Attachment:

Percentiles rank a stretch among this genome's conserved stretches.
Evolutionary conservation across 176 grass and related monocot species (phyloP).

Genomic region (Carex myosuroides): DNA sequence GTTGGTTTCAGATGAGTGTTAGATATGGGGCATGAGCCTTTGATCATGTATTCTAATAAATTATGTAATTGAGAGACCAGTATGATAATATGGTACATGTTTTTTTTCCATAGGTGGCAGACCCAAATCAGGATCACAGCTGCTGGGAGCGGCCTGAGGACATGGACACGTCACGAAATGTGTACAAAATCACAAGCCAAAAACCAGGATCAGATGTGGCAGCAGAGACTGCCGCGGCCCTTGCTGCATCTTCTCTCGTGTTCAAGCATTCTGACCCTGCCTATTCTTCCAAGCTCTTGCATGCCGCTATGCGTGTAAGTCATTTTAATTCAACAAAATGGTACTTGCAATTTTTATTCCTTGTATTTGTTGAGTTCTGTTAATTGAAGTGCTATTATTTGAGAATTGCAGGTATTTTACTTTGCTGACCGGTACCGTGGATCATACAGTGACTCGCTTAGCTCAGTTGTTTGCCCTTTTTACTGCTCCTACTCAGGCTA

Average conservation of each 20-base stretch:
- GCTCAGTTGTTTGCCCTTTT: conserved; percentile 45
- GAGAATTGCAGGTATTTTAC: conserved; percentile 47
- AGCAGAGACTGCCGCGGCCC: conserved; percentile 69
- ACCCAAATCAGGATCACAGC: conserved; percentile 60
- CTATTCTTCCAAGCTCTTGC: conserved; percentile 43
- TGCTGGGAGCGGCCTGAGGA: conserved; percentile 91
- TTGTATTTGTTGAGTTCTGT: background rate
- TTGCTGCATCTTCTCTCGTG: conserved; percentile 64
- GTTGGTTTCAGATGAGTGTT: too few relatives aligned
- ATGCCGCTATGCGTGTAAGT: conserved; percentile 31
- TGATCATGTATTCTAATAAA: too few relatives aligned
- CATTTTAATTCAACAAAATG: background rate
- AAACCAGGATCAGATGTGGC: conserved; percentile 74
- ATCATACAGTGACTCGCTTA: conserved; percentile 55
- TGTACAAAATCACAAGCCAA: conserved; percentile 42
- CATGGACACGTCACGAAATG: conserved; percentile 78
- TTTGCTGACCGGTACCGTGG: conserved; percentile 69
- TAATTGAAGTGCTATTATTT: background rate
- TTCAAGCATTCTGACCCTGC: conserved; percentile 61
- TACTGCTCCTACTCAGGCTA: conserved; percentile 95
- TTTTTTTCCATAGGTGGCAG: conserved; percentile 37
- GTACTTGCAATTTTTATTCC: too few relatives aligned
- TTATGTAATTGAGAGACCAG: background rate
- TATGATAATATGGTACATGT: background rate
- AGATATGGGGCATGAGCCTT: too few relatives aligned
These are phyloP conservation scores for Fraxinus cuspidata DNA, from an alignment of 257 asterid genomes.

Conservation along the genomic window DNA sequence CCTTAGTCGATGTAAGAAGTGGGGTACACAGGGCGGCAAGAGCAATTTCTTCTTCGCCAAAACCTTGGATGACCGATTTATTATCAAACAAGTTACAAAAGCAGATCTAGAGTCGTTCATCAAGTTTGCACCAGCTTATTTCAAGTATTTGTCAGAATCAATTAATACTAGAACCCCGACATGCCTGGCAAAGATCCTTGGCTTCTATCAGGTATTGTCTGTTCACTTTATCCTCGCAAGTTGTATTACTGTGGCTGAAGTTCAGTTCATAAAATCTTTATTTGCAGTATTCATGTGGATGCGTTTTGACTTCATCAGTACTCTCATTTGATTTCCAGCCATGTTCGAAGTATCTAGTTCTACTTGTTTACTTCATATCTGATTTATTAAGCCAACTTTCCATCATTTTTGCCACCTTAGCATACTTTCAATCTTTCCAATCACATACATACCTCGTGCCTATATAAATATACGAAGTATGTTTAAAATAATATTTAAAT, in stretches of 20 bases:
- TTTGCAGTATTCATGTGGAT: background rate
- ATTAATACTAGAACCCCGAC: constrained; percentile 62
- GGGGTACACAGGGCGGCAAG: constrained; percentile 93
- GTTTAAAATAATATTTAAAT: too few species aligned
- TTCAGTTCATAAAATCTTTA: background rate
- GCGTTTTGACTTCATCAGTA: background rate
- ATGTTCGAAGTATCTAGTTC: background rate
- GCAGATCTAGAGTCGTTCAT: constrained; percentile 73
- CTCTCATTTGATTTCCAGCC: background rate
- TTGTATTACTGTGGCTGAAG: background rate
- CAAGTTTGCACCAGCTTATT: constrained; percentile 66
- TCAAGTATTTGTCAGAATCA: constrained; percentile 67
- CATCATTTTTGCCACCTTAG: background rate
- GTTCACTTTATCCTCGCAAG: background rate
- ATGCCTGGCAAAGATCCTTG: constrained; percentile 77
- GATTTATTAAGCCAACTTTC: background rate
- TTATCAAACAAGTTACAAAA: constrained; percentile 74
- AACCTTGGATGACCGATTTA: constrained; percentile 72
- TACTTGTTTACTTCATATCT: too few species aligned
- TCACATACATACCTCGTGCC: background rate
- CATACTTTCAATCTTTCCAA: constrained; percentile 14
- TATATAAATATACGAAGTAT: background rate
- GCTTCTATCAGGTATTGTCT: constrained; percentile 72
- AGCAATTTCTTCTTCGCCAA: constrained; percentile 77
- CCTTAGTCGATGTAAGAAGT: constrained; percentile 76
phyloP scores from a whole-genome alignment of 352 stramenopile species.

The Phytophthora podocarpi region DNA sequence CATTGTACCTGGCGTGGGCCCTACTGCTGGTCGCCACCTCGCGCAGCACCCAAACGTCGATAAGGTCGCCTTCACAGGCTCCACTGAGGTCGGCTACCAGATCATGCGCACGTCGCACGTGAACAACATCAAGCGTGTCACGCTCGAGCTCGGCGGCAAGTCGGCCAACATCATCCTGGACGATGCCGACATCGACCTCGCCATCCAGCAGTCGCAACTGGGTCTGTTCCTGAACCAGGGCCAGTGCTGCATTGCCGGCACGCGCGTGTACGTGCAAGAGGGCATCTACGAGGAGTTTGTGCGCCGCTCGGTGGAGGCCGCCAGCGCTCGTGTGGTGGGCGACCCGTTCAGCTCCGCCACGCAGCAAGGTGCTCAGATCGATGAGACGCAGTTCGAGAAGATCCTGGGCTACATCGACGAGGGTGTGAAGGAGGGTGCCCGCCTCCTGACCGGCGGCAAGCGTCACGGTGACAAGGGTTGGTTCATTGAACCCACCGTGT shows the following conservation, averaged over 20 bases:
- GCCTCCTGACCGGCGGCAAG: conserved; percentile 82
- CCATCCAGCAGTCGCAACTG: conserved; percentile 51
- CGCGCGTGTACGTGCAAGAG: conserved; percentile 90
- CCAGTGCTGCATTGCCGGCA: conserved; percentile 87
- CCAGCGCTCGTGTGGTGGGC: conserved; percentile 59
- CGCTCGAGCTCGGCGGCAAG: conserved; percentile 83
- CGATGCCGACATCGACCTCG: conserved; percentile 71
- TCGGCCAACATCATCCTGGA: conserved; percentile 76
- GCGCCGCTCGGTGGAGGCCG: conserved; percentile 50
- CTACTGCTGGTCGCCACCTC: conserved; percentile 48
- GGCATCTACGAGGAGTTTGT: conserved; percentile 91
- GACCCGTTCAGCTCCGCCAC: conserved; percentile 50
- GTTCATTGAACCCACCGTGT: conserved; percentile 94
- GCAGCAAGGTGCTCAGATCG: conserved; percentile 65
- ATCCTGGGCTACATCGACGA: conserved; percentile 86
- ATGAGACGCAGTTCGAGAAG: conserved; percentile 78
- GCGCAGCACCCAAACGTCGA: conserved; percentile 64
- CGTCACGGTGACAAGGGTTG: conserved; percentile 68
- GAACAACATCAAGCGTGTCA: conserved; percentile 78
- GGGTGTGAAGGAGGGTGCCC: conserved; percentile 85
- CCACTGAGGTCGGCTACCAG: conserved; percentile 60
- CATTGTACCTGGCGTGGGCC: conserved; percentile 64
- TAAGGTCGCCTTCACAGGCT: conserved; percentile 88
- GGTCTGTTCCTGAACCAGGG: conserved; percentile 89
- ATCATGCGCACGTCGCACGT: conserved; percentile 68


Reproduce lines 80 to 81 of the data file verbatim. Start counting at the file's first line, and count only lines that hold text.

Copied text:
- CATTGTACCTGGCGTGGGCC: conserved; percentile 64
- TAAGGTCGCCTTCACAGGCT: conserved; percentile 88